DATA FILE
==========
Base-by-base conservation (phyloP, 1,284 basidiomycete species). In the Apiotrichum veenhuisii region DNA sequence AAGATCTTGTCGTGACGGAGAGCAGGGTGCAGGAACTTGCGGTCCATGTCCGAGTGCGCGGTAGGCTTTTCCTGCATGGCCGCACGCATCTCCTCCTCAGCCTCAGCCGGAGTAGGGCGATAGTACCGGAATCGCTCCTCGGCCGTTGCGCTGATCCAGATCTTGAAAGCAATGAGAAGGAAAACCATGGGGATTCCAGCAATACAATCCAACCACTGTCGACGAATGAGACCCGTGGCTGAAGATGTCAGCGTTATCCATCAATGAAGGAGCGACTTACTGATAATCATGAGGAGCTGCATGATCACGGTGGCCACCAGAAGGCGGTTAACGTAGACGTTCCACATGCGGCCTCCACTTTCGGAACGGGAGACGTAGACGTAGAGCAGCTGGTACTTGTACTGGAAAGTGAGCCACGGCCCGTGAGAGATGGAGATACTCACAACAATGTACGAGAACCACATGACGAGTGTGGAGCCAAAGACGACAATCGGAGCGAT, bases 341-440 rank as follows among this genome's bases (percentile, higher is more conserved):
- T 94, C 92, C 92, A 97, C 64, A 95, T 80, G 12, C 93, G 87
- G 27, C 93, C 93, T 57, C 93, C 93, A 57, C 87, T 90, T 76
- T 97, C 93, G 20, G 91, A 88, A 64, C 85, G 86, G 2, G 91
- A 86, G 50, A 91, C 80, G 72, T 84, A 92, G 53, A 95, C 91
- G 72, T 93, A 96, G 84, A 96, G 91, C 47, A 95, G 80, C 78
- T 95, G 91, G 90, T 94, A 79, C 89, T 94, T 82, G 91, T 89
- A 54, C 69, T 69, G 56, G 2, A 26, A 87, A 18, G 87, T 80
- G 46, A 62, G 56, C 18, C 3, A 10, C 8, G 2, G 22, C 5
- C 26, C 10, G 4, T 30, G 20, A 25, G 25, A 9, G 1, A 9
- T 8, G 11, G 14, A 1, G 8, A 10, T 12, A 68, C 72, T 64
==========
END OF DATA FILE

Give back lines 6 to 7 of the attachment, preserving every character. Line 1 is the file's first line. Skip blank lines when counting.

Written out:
- G 72, T 93, A 96, G 84, A 96, G 91, C 47, A 95, G 80, C 78
- T 95, G 91, G 90, T 94, A 79, C 89, T 94, T 82, G 91, T 89